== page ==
Part 1 of this blog spent time closer to Rome – highlighting sites in Europe that feature a strong presence of Roman history. Now let’s consider some farther reaching destinations…
We live in a world that was sculpted by empires of the past. And no empire left behind an array of ancient wonders quite like the Romans. To this day magnificent feats of ancient engineering astound those that lay eyes on them. I’ve had the pleasure of visiting Rome and experienced the sensation of wandering through the Colosseum, exploring the basilicas, and stretching my neck to appreciate the size of the domed Pantheon. The scale and skilfulness that built these ageless works of art are something to behold. Extending far beyond the boot (‘scuse the pun) of Italy, the Romans constructed numerous monuments, fortresses and ancient building projects across their vast holdings. Outside the former capital of Rome you’ll discover must-see sites that will leave you marvelling at the legacy of this once great empire.
When we travel, I marvel at the intricate beauty and grandeur of ancient sites while D puzzles over the logistics and engineering behind Roman construction. It is difficult for us, in a society accustomed to computers and scientific instruments, to imagine the complexity of engineering ancient buildings. One of the finest preserved in antiquity is the theatre of Aspendos. Accomplished in 155 AD, and built along a hillside, this 7,000-seat man-made wonder is still used today for its superior acoustics. Annual performances by local and international talent share the splendour of sounds that echo through the arena. Thank the god of theater, Bacchus, for this truly remarkable structure. He’s also the god of wine, so be super thankful!
The reach of the Roman Empire went far beyond Europe. Many Middle Eastern territories were, at one point or another, under Rome’s supreme rule. At the base of the Gilead Mountains, ruined remains of arched temple walls, infinite columns and a grand stadium lay across the desert land of Jerash. The Roman conquest of 63 BC ushered in an era of harmony and progress that spanned several hundred years. Apart from the Decapolis League, it became known as one of the ten great cities of the Eastern Roman Empire. Don’t miss walking (or even better running) the Cardo Maximus – the main road that leads into the ancient city – that is still paved with many of the original stones that were laid 2000 years ago. You can watch a live re-enactment at the original arena during the RACE performance. Witness battles between valiant gladiators, Roman guard marches and famed chariot races to fully appreciate the history behind the infamous Roman arena.
Located northeast of Beirut is the town of Baalbeck, famed for having one of the largest sanctuaries built during Roman rule. Alexander the Great conquered this area in 334 BC and began construction calling it Heliopolis (City of the Sun). Temples erected for the gods Jupiter, Venus and Bacchus cast considerable shadows over the landscape. For many who visit, the magnificent detail of the well-preserved shrines offers perspective into the how those worshipers would have felt looking upon beauty such that only the gods could grasp. Baalbeck had always been a pilgrimage site for the ancient religious. The giant stones laid at the Great Court of Baalbek are said to be some of the largest, if not the largest, ancient blocks ever. Sadly, this remarkable attraction is only an hour’s drive to Damascus, making it very difficult to reach and high-risk on the traveller safety scale.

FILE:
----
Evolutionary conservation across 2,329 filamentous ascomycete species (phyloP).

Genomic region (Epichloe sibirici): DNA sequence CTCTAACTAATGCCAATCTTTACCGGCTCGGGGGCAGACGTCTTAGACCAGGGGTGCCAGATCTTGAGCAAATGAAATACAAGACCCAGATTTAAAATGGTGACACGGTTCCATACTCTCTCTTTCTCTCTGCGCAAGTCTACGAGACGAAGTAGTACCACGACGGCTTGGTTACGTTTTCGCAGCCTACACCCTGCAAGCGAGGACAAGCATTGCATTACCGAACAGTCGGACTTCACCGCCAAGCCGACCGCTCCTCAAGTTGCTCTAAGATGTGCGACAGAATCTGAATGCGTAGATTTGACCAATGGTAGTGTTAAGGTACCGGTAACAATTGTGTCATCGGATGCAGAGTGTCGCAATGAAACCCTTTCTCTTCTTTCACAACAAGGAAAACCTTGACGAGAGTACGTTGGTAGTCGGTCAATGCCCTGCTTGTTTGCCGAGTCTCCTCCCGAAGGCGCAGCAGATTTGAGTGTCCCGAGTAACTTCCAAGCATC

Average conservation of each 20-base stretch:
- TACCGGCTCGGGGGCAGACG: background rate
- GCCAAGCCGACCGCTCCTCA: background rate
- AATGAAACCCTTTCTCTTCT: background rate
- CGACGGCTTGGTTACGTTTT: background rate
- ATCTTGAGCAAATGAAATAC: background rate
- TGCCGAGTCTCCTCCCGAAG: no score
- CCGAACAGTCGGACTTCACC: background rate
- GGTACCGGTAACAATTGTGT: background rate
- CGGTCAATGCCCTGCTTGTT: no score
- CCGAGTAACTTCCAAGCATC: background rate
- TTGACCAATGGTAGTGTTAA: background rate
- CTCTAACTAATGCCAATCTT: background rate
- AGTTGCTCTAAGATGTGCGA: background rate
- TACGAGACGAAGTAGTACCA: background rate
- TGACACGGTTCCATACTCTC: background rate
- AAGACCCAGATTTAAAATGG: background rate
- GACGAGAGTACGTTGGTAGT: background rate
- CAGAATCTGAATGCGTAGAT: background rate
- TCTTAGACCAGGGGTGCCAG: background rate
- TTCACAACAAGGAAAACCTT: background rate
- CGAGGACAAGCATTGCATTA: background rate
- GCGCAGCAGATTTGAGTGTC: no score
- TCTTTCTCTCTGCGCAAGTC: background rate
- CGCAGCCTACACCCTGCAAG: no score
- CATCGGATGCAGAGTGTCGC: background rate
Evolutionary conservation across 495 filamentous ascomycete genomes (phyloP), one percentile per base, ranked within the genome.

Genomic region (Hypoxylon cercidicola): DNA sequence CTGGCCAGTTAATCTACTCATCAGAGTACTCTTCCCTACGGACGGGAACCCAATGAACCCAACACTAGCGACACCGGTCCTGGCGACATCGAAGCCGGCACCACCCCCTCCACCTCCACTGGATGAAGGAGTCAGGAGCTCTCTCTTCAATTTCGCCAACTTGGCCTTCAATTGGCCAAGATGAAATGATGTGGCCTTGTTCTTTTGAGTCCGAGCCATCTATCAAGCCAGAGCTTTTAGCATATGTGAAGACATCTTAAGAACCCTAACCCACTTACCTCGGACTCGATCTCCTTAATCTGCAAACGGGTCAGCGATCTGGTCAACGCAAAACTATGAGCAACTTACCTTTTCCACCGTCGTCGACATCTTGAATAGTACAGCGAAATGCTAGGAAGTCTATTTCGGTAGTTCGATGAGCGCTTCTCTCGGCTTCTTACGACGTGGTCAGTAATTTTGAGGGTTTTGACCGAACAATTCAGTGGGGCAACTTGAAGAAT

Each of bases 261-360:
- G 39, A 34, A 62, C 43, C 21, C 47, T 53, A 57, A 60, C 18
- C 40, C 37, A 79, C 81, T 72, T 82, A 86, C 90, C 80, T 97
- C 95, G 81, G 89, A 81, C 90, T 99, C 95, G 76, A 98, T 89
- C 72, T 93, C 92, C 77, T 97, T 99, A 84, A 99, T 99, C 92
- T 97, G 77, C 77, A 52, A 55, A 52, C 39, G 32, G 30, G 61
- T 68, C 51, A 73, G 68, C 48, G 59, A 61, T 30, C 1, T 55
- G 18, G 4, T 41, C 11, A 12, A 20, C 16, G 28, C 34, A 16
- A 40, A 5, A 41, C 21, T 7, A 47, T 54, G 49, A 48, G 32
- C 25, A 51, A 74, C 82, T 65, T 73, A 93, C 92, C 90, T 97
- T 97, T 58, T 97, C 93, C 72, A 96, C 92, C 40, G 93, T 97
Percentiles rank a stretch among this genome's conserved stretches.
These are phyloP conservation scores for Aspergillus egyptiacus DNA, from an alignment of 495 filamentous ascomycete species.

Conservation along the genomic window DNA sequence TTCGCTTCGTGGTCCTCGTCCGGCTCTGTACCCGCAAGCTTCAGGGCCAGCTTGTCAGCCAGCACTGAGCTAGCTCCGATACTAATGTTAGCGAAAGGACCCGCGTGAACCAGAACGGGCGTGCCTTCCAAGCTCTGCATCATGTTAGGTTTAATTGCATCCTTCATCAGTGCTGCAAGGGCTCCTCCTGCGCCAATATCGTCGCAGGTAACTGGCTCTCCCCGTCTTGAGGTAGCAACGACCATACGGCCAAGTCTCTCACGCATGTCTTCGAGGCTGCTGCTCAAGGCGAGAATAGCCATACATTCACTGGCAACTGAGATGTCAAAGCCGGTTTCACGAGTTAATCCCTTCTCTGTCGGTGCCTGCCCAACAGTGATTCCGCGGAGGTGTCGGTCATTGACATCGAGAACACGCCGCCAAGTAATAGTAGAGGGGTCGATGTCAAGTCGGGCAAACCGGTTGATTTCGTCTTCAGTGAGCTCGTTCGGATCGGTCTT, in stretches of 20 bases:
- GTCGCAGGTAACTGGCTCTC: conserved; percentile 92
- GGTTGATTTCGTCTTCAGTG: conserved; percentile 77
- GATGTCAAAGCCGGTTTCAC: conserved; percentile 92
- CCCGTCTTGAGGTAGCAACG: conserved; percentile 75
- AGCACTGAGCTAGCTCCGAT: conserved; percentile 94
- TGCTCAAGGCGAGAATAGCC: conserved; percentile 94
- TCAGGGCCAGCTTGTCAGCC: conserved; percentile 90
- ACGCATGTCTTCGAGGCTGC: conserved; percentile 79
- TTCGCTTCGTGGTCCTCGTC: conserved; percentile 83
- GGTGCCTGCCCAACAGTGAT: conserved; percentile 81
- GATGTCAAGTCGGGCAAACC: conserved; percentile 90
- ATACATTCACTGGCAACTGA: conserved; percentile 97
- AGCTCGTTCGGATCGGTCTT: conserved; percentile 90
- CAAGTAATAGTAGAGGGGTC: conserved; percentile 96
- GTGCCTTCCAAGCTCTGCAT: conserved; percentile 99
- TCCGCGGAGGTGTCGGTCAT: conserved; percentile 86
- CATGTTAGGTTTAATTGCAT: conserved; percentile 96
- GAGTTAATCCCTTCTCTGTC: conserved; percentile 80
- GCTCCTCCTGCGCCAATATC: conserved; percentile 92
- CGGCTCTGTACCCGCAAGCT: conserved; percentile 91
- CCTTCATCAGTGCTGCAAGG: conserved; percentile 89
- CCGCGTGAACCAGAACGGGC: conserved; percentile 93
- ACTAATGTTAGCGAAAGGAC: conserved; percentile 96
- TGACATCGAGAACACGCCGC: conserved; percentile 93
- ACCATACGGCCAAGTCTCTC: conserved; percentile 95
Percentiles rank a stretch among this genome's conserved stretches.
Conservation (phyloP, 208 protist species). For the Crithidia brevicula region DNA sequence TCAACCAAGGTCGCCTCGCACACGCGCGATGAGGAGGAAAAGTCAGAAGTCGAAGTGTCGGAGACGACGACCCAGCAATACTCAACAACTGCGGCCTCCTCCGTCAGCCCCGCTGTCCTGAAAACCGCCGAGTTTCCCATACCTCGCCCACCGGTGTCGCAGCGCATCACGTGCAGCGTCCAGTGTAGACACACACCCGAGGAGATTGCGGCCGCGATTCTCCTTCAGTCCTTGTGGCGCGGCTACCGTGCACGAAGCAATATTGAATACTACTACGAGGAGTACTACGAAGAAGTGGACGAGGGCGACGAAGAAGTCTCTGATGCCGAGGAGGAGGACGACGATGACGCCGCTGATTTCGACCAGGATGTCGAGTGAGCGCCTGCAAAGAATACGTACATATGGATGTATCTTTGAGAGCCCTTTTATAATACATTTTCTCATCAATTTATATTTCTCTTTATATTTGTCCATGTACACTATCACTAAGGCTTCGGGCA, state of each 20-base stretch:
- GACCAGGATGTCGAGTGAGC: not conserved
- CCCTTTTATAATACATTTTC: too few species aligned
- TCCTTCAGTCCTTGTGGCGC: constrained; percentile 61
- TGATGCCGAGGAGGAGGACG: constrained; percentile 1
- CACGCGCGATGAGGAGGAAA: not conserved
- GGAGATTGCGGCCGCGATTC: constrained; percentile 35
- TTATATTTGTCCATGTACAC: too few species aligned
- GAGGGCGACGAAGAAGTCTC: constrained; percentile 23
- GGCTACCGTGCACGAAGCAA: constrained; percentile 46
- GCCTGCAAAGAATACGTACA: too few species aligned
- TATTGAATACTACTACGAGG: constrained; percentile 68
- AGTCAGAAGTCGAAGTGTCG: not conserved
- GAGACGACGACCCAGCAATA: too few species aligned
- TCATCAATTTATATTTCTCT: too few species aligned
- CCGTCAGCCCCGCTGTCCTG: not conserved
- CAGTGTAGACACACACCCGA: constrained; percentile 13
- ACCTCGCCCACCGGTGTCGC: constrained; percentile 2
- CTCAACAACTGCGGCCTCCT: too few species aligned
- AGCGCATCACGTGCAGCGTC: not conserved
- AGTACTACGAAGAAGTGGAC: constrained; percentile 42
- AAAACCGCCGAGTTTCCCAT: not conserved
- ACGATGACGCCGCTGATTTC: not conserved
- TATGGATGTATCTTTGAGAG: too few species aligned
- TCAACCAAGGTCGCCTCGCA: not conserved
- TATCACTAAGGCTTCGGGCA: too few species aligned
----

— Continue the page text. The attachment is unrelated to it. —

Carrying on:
Perfectly preserved Roman remains can be found at El-Jem, Tunisia, at the famous Amphitheater of Thysdrus. Completed in the 3rd century AD and capable of holding a rowdy audience of 30,000 (that’s more capacity than Madison Square Gardens), this is the third largest arena ever built in the Roman Empire. Presently the town has roughly 50,000 inhabitants, the same number it had during its peak in 238 AD. The amphitheatre remained completely intact until the 17th century when, sadly, stones were broken off to build sites instigated by the Ottomans who ruled over the town during that period. Deconstruction and stone relocation happened often in history to many ancient structures. For you movie buffs, parts of Gladiator were filmed at Thysdrus.
Leptis Magna, Libya
Located in Khoms, Libya (130 KM from Tripoli), Leptis Magna was once a great ancient city. It was taken over by the Roman Republic in 146 BC, after the Third Punic War, and converted into Rome’s primary African port. Increased commerce attracted hordes of merchants resulting in increased wealth for region and its populaces. When Roman emperor Lucius Septimius Severus, originally from the area, came to power, Leptis Magna was propelled into the limelight as Rome’s new favourite vassal. As a city preferred above all other Roman districts, Lucius initiated several massive building projects that transformed Leptis Magna into a truly remarkable treasure. Grand halls, vast chambers and the famed Arch of Septimius Severus, carved out of rich marble, glowed in the desert sun. Trekking along the stoned pathways you will come across the renowned Hadrianic Baths, full of colourful mosaics. Leptis Magna is exceptionally well preserved as it was hidden from the world for over thousand years, in sand, keeping its beauty a secret.